Wednesday, August 15, 2012

Theatre is the Language We Speak

Contributed by Maggie Kissinger

My theatre production professor said to the class one day, “We do theatre because there’s nothing else we can do. If there was, we’d do it.” He doesn’t mean we literally can’t do anything else, but that nothing else would make us get out of bed in the morning. I believe this is true. Can anyone in the theatre business imagine doing anything but theatre? But what’s most interesting about this statement is that if there was something else we could do, we’d do it. Theatre isn’t something people voluntarily sign themselves up for. Why would we? Theatre is a ‘a lot of work for very little pay’ kind of business. It’s a cruel, shove-you-in-the-dirt, sweaty, scruffy world. For an actor, the business is just malicious. It kicks aside and spits on talented people leaving them with salt in their wounds. For directors, the business is like a twisted personal trainer, pushing them into the ground and never giving them a break for water. For designers the business is a cruel parent with a tight wallet, only giving their child a dollar for lunch.

So why do we do it? Because theatre is the language we speak. We can’t help it. It’s how we communicate. Our communication was practiced and honed as we discovered the creative power within ourselves. That creativity that blossomed within us gave us more joy that anything else. It gave us a reason to smile, laugh, dance, read and learn. Without theatre, we’d have little reason to do any of those things.

The message we deliver through the language of theatre has the potential to affect and connect with others. It has the potential to lift their soul, to warm their hearts and stir their mind. This is what we live for. We work our asses off in auditions, in the workshop, in rehearsal to bring our joy and passion to the world and hopefully stir something in someone. We do it because is satiates our own soul and brings joy and excitement into the souls of others.

I was reminded of why I do theatre when I saw Venus in Fur. I was blown away by the performance. It was passionate, invigorating, frustrating, confusing and heart stopping. It lit a fire in my soul. I felt more alive by watching the performance. I thought to myself, “This is how I want to make people feel” And I thought, that’s why we do theatre, to make people feel alive, and make them think.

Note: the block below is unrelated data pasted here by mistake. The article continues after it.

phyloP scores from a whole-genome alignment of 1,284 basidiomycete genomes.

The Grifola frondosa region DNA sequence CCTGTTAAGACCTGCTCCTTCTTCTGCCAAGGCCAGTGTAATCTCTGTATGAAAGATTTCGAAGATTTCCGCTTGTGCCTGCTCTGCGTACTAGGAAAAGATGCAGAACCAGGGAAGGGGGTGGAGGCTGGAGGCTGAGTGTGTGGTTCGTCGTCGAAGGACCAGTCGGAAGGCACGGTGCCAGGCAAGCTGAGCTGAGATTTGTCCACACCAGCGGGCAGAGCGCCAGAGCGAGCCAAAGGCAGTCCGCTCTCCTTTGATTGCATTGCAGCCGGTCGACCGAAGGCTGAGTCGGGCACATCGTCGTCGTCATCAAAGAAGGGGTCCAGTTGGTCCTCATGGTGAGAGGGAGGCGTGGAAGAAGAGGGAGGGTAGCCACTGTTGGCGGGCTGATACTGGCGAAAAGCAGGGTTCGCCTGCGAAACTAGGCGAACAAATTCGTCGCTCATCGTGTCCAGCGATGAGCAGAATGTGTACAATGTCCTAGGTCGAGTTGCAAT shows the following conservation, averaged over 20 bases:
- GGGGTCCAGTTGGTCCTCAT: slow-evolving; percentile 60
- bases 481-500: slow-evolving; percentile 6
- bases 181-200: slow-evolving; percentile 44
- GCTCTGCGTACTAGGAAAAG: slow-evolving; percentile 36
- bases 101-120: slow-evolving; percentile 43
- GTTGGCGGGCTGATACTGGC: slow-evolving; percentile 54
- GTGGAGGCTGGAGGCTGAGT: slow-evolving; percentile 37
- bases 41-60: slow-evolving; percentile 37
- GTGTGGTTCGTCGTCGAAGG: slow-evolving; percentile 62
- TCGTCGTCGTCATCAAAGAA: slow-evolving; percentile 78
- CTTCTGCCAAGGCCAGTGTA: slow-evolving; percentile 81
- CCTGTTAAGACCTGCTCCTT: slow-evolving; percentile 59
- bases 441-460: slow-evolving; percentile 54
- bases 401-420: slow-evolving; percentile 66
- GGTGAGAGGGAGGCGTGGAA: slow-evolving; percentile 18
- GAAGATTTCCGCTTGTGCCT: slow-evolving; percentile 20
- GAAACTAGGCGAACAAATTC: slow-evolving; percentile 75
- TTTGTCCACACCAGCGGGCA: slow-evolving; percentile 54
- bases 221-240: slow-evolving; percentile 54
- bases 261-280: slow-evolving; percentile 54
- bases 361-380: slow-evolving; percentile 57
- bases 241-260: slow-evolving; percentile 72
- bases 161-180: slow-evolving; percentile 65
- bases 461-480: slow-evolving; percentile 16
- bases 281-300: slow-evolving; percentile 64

The play was excellent. It was superbly structured in inducing a thrilling and darkly sensual atmosphere. Hugh Dancy performs the role of Thomas, a frustrated playwright living just on the edge of life, hiding behind society-induced denial and fear of raw power and emotion. Nina Arianda is Vanda, the powerful temptress disguised as an actress aspiring for a role in Thomas’ play. 

The play starts off literally with a bang. A flash of lighting and a crack of thunder signal the removal of the satin purple cover over the set and Dancy grabs the audience, wasting no time to begin the show. Superb lighting and sound execution keeps the storm going throughout the whole show, guiding the metaphor it has against the story. Arianda and Dancy have powerful chemistry on stage. Together they create an erotic tension that leaves the audience rapt and stunned into silence. Simple activities, such as Thomas zipping up Vanda’s dress, or putting on her shoes, carry incredible, unexpected sensual weight and not a single movement was heard in the house.

Ives’ play didn’t suffocate the audience with all of the tension, however. The humor and wit that was deliciously brought out by Dancy and Arianda kept the play alive and surging. Arianda’s performance of Vanda was a brilliant display of energy and devotion to the balance of the erratic, ditzy, caricatured young actress and the elegant, smart, fierce woman living in 1870’s Germany she goes back and forth between. Dancy equals the intensity in his transformation from a composed, solid man who knows what he wants to the confused, aggressive and vigorous person succumbing to the power of lust and love he had hidden from.

This production was truly the definition of theater: giving us something that excites with its raw power, compels with its quiet strain, amuses with its sparkling wit, and stimulates us into action. And seeing it reminded me that we do this because we must. Because if we did anything else, the world would be a duller place.


Maggie Kissinger is going into her third year at Hofstra University in Hempstead, NY studying Speech Communications and Drama. She hails from Cincinnati, OH but loves working here in New York City. This summer she’s been one of two Dramaturgy and Literary Management interns for Rising Sun Performance Company as well as the Social Media intern for the Innovative Theatre Foundation. She is the President of Spectrum Players, the on-campus play club. Past credits include dramaturg for Under Milk Wood at Glass Bandits Theatre Company and dramaturg and ASM for Cat on a Hot Tin Roof at Hofstra University.

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